How the U.S. Compares to Other Countries in Responding to COVID-19: Populations at Risk, Health System Capacity, and Affordability of Care
COVID-19, the disease caused by the newly discovered severe acute respiratory syndrome SARS-CoV-2, is rapidly spreading across the globe. Country leaders and health systems around the world must act fast to respond to the increased need to care for those affected, including older adults and people with chronic conditions, who are the most at risk.
We assess the U.S. health system’s capacity to respond to COVID-19 compared to 16 countries — 10 that take part in the Commonwealth Fund’s annual international survey (Australia, Canada, France, Germany, the Netherlands, New Zealand, Norway, Sweden, Switzerland, and the United Kingdom) plus six others that have experienced large numbers of confirmed COVID-19 cases (China, Italy, Singapore, South Korea, Spain, and Taiwan). Specifically, we describe how the U.S. compares in terms of:
- populations at risk, including the elderly, as well as those with underlying chronic diseases
- select aspects of health system capacity to manage and diagnose patients in the acute setting, and
- affordability of care.
Populations at Risk
The populations at greatest risk of complications or mortality from COVID-19 are older adults, individuals with underlying chronic conditions, and immunocompromised people. While the United States has a relatively average share of older adults, it may be faced with a greater COVID-19 disease burden compared to other countries because of a higher rate among those adults of underlying chronic conditions such as diabetes, hypertension, respiratory conditions, and heart disease.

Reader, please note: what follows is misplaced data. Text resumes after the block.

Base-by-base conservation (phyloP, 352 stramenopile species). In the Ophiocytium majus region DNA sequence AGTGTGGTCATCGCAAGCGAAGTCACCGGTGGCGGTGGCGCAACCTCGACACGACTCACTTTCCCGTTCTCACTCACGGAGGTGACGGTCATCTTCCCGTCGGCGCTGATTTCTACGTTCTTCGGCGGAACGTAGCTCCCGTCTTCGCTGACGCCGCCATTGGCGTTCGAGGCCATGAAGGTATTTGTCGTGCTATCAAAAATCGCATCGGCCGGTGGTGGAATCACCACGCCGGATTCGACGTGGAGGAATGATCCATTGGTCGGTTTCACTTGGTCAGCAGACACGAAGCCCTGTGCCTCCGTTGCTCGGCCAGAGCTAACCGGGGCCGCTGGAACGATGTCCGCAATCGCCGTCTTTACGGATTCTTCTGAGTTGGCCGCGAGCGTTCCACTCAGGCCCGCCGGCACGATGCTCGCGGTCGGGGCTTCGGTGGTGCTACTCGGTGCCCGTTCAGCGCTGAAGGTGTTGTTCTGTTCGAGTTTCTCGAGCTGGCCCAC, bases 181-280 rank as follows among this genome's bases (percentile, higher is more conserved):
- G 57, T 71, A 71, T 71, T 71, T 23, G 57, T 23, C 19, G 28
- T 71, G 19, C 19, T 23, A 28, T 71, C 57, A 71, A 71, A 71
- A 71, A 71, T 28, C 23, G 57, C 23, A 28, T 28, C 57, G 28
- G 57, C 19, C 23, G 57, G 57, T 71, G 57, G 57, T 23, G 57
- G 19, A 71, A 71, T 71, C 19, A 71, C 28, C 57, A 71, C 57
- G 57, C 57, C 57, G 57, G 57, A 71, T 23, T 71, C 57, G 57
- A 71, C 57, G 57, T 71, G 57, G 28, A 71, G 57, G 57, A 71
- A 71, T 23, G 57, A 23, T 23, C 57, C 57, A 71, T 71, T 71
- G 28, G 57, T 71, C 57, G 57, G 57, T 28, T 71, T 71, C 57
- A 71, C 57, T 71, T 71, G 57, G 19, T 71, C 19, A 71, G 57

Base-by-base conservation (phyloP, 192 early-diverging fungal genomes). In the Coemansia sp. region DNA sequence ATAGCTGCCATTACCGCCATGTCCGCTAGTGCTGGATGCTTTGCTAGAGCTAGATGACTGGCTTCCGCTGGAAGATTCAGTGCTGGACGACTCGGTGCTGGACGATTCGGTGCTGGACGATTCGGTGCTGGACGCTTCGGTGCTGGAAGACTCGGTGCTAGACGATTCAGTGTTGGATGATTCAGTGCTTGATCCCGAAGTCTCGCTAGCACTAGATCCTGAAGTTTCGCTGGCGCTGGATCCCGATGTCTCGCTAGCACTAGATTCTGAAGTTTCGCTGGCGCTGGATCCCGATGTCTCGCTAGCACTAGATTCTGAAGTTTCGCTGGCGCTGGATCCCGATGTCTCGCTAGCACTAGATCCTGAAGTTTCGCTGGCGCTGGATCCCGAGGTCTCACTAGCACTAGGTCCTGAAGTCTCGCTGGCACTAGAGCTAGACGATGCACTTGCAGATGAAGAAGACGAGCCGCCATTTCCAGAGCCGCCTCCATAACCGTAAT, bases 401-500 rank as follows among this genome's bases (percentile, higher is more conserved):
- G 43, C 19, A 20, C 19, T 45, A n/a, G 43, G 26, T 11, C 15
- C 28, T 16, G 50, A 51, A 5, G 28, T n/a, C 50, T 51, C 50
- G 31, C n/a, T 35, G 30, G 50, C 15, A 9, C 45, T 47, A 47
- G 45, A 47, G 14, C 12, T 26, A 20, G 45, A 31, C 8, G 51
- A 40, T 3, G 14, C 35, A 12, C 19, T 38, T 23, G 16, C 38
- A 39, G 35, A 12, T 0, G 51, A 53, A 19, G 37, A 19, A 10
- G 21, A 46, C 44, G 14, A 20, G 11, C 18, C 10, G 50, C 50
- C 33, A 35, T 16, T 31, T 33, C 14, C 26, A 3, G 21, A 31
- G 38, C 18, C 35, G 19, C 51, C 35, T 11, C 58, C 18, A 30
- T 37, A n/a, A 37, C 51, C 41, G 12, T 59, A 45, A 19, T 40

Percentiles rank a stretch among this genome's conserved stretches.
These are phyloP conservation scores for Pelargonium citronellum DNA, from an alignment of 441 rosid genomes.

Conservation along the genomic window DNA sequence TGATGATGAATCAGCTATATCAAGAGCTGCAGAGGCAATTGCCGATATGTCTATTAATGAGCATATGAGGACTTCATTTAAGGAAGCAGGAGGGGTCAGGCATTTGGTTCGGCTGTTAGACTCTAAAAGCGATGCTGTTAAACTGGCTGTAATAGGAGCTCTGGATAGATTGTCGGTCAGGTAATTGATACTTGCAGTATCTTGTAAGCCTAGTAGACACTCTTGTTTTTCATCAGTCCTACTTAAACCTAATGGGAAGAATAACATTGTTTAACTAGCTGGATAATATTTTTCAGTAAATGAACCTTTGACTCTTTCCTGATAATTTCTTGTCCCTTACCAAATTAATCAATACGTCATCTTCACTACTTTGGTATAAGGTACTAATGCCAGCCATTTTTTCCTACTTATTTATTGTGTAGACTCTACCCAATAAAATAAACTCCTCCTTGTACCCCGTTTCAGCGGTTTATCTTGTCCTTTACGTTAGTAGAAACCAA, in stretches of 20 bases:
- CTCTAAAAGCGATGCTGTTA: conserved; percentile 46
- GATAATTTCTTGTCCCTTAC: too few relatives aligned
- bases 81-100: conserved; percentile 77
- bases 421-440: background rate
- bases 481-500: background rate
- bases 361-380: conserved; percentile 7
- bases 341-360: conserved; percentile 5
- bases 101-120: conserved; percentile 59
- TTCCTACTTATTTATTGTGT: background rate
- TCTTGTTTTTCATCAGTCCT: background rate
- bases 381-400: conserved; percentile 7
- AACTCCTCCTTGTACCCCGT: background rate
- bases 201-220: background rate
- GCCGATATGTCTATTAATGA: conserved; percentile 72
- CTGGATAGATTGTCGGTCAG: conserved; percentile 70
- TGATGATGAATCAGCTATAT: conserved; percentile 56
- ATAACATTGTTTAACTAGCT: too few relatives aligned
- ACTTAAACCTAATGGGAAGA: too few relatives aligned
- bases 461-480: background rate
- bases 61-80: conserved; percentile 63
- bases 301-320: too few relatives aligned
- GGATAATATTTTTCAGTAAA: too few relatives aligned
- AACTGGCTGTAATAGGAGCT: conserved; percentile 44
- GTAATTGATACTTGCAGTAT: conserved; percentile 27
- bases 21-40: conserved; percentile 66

Health System Capacity
Health systems around the world are facing increased demand for health care personnel needed to test potential cases and care for those affected, as well as for hospital beds for the critically ill.
Data show that in the United States, workforce and acute hospital bed capacity is lower than in many of the countries examined here. This suggests that U.S. health care resources will be stretched to a greater extent than those of many other countries. In addition, a recent Commonwealth Fund analysis revealed considerable variation among states in terms of capacity to respond.
Despite a smaller supply of acute hospital beds, the U.S. has a lower occupancy rate of these beds, signaling greater capacity to deal with public health emergencies. In addition, the U.S. seems to have relatively greater ability to provide radiography (CT) scans of suspected COVID-19 patients, as well as a higher number of intensive care beds.
Affordability of Care
Responding effectively to COVID-19 requires that patients are able to access and afford health care services. About 30 million people are uninsured in the U.S., while another 44 million are underinsured because of high deductibles and out-of-pocket costs. A new poll by NBC News and the Commonwealth Fund found that more than two-thirds of U.S. adults say that their potential out-of-pocket costs would figure prominently in their decision to get care if they had coronavirus symptoms.
Based on data from previous international surveys conducted by the Commonwealth Fund, we know that U.S. adults, including older adults, are generally more likely to forgo needed medical care — including doctor visits, tests, treatments, and medicines —than those in other countries. Federal legislation passed on March 18 requires health insurers to cover COVID-19 testing services.
Learning from other countries is vital in responding to a global pandemic. The United States and many European countries are being faced with a pandemic of this scale for the first time in more than a century. European nations have developed a collective resource to monitor health system responses to COVID-19. Asian countries such as Taiwan and South Korea have been able to quickly implement lessons learned from the 2003 SARS outbreak to contain COVID-19. Health care leaders must look to the experience of other countries to improve current and future pandemic responses.